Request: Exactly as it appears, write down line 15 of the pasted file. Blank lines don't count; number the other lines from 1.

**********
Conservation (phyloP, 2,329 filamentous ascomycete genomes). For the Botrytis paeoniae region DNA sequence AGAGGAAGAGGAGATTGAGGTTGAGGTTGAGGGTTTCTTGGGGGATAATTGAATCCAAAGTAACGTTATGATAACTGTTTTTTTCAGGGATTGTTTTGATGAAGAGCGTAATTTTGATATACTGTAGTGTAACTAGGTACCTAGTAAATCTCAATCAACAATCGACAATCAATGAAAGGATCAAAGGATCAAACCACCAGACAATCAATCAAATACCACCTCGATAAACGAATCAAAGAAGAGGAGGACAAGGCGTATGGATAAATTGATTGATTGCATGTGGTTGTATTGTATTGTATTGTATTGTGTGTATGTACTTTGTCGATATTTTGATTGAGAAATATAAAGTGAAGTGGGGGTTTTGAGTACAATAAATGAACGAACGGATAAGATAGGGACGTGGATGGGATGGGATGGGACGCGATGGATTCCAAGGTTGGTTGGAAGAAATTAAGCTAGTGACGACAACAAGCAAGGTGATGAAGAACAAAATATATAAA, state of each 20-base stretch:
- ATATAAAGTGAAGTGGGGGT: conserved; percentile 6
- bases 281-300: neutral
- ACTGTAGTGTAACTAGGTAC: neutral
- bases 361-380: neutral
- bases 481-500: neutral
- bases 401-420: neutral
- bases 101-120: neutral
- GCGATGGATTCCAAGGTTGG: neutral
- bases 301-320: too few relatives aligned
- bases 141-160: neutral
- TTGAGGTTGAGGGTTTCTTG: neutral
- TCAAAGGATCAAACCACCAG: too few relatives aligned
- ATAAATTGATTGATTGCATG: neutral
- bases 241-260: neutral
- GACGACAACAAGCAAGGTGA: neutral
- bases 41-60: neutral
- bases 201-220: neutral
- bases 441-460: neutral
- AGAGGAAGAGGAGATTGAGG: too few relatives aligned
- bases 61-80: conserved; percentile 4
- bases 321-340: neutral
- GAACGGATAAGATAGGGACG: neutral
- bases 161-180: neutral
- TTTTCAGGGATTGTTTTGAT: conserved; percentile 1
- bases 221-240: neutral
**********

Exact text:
- bases 241-260: neutral